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Balanchine’s Square Dance – Streaming Sunday, May 17, 2020 only


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Posted (edited)

Ballet Arizona is streaming its production of Square Dance for 24 hours only, starting 9AM PDT, Sunday May 17, 2020.

Staged by Ben Huys

Lighting Design Michael Korsch

This was the lead off of the 2019 All Balanchine program; it was accompanied by Emeralds and Theme and Variations.

Casting (all Company members; no Studio Company members):

Amber Lewis, Nayon Iovino

Rochelle Anvik, Colleen Buckley,  Kaelyn Magee, Abby Philips Maginity, Alison Remmers, Ana Maria Spear

Serafin Castro, Adrian Durham, Jackson Dwyer, Erick Garnica, Alberto Penalver, Ricardo Santos.

Sadly, Square Dance was Amber, Jackson, and and Mimi Tompkins (not in this particular performance) final mainstage show for BAZ, although they all did subsequently appear in Ib Andersen’s Eroica at the Desert Botanical Garden. Amber and Jackson left for Hong Kong Ballet, and Mimi left to continue her academic career.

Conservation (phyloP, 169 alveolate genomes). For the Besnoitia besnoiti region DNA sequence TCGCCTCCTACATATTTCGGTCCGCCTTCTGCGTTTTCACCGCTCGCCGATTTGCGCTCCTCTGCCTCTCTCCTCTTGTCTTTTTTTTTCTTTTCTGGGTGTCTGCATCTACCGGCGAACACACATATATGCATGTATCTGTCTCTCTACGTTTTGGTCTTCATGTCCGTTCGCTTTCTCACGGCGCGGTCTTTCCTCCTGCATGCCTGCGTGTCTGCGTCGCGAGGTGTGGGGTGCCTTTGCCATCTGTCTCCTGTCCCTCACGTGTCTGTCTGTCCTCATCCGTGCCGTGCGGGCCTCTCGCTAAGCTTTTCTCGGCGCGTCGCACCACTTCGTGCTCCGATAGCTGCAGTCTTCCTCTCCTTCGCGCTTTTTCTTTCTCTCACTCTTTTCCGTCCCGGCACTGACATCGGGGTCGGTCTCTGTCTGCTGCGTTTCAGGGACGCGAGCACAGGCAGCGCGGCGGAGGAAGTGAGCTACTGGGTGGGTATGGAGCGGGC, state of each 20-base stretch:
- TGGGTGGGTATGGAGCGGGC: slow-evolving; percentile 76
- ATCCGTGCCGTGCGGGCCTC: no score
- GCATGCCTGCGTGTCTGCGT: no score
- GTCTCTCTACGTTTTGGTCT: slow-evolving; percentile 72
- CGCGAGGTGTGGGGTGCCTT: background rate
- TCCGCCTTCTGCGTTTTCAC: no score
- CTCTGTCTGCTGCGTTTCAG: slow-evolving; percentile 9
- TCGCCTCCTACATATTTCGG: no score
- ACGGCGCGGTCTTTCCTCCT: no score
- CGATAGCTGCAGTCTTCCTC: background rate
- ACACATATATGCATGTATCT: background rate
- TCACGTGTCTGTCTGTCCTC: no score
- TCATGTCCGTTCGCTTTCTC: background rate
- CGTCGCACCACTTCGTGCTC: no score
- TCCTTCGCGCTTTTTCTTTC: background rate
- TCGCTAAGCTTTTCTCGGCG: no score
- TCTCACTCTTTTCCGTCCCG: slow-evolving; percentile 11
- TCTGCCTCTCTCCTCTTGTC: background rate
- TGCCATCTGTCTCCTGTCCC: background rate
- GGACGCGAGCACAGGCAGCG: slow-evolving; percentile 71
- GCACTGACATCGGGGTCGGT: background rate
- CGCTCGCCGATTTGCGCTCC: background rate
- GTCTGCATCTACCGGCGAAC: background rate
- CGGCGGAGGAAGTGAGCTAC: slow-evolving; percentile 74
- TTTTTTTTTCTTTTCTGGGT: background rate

Also upcoming:

Topia: Desert Dance (A Documentary) – May 24, 2020

Danced on a custom-crafted, 80-foot-wide panoramic stage with the Desert Botanical Garden serving as the ultimate backdrop, Ballet Arizona performed Topia to sold-out crowds and became the most presented work from Ballet Arizona at the Garden. Don’t miss ‘Topia: Desert Dance‘ – a documentary on the creation of this innovative outdoor ballet, choreographed specifically for the Garden and inspired by the natural beauty of the Sonoran Desert landscape.

Symphony in Three Movements – May 31, 2020

Edited by fiddleback
Corrected the cast list.
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Thank you so much for posting the casting information @fiddleback.

I don't think I'd seen Amber Lewis in the main lead of a ballet during my intermittent visits to Phoenix, but she danced Square Dance with such ease and assurance and a gorgeous passe position throughout.  What a beautiful performance and what a great main stage exit!